Welcome to our Self-Guided Tour! Below you will find a map of the AHCF property to guide yourself with.
The Albion Hills Community Farm includes an allotment garden, a market garden, a perennial garden, a pollinator garden, a learning garden, backyard chicken demonstration sites and an apiary (bee yard). We provide local food with a focus on organic practices, education, and community partnerships. We are a non-profit organization that depends heavily on volunteers, donations and partnerships.
This is the main building for the Albion Hills Community Farm. It was formerly the barn for a dairy farm. It is now the processing, sales, and storage area for the farm. The buildings and land are leased from the Toronto Region Conservation Authority (TRCA). The farm is within the Albion Hills Conservation Area and is adjacent to two outdoor education centres.
The Town of Caledon and Toronto now allow people to keep chickens in their backyard. This town-supported demonstration project shows how chickens can be kept in a residential area. People in Caledon can keep four hens. Ask if there is food that you can feed to the chickens. What do the chickens like to eat? What do they like to do?
This area contains the food that we sell on site, to restaurants, at farmer’s markets, etc. Some food is donated. The garden uses organic practices and drip irrigation to reduce water usage. Thanks to the many volunteer groups and students that help make it successful.
This location provides a view of the commercial apiary on site (Lovely Bee). In addition to providing honey for sale, the “pollination services” that honey bees and other pollinators provide are critical for crop success here and globally. Ask about opportunities to get up close. This area also contains our sunflower crop. Do you see pollinators on any flowers today?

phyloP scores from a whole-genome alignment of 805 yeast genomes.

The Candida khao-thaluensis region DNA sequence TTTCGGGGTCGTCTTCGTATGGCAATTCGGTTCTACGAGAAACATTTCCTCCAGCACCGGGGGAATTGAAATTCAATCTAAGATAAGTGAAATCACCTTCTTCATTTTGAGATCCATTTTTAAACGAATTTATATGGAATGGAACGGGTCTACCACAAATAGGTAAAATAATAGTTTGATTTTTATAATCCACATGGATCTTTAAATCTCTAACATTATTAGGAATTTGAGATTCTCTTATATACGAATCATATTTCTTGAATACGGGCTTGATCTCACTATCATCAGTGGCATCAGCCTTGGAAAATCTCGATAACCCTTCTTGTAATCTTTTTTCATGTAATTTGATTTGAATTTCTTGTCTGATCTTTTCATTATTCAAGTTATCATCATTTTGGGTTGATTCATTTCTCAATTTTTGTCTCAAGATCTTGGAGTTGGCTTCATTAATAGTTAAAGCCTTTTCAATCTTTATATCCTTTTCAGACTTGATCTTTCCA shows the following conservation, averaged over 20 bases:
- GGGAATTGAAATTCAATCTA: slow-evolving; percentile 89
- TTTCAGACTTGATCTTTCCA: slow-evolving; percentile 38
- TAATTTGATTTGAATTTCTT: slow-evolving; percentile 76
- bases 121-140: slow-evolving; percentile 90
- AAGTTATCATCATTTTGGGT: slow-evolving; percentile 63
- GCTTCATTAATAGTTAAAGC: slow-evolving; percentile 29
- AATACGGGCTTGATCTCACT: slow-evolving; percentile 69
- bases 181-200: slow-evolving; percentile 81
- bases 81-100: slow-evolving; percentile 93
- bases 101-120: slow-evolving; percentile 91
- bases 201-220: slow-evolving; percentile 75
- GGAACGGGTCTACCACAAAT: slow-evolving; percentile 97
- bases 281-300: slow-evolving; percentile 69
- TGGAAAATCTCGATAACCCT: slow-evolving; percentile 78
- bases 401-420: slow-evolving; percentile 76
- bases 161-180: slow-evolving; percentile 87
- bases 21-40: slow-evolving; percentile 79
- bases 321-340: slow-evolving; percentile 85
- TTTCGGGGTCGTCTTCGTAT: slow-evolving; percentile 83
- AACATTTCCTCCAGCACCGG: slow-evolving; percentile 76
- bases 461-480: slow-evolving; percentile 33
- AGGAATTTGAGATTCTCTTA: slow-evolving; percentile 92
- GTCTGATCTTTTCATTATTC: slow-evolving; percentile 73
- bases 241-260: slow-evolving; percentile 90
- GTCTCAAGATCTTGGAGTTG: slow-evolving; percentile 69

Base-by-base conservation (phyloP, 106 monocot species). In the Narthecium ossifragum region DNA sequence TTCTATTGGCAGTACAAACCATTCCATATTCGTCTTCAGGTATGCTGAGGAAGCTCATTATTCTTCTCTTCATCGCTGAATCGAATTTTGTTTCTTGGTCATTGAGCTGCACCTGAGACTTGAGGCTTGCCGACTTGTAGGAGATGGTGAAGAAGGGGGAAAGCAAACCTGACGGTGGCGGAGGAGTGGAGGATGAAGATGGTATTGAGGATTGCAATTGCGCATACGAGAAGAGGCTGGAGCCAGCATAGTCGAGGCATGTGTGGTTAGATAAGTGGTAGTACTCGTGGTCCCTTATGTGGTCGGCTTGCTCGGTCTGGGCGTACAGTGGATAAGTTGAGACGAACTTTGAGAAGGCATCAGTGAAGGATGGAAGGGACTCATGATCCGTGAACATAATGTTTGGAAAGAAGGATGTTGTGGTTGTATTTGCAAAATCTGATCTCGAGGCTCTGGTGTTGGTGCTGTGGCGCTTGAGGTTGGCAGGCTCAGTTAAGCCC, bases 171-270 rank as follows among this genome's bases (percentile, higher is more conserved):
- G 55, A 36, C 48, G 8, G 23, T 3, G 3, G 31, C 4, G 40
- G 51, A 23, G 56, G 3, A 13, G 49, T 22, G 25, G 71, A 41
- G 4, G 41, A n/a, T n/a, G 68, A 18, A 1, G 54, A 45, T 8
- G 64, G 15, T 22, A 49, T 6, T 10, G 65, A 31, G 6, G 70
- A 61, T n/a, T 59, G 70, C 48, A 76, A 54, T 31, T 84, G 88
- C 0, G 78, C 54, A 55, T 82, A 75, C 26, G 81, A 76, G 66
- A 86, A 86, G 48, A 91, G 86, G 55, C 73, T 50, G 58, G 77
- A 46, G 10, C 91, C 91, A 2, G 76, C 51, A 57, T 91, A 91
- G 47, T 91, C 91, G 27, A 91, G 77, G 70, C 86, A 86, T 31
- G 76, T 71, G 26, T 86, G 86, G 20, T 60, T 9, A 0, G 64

Our 50 plots are rented to community members to grow their own garden & food. Members maintain their own garden plot allotments in this area. Please do not pick or disturb their crops. Thanks to Donna for the care of the Pollinator Garden and the perennial garden you see between the barn and the market garden.
Jenny’s Learning Garden is planted by and for students and other learners.
The surrounding hills of sand and gravel are the rain barrel for this area. The water they contain feeds local wells and streams. The moraine also helps support local wildlife including the wetland to the west and the fish in the Humber. The hedgerow restoration projects planted by the TRCA you see fenced off are part of improvements to this important ecological area.
This style of composter is insulated to be suitable for supporting worm composting. We also have other composters in other locations on the farm designed for various types of plant waste. All of them help us to improve the soil and handle waste responsibly. Ask if there is appropriate food or paper available if you want to add to their food and bedding.
This area is inspired by traditional Indigenous Medicine Wheel gardens. The four quadrants represent the four directions and four seasons. We created this garden to provide an opportunity to learn, teach and honour traditional Indigenous practices, perspectives and being.
– Etobicoke Outdoor Education Centre